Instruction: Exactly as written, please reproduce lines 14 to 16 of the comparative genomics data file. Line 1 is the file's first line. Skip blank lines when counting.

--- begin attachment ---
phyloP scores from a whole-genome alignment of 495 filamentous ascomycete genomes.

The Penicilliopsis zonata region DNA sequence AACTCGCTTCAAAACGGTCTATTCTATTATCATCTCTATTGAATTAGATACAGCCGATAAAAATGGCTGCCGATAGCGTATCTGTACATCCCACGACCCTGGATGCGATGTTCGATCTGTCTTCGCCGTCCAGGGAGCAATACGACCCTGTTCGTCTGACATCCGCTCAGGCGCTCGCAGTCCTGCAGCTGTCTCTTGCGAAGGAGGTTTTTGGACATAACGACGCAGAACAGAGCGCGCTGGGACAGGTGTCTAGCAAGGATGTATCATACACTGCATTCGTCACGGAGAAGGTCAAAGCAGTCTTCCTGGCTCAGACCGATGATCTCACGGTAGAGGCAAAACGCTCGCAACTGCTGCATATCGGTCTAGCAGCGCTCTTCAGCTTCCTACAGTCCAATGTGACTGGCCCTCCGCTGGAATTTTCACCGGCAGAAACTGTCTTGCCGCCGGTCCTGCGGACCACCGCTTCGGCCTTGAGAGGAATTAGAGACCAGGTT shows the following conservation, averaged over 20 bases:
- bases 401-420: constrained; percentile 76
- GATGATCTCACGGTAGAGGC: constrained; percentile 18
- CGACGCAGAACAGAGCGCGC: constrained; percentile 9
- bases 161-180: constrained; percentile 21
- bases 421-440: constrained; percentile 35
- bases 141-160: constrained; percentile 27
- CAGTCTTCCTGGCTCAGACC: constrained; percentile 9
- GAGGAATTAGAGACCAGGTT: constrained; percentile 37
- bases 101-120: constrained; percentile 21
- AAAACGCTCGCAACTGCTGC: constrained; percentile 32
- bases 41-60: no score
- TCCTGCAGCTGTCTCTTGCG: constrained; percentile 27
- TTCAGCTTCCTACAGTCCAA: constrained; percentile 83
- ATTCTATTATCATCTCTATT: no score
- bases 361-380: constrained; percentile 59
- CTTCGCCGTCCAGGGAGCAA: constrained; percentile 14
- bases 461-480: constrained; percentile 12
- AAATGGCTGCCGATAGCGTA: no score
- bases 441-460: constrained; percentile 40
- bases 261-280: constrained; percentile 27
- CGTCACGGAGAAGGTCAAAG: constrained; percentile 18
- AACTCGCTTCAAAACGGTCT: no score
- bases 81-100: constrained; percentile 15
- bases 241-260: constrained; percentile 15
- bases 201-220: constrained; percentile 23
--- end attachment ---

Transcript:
- TCCTGCAGCTGTCTCTTGCG: constrained; percentile 27
- TTCAGCTTCCTACAGTCCAA: constrained; percentile 83
- ATTCTATTATCATCTCTATT: no score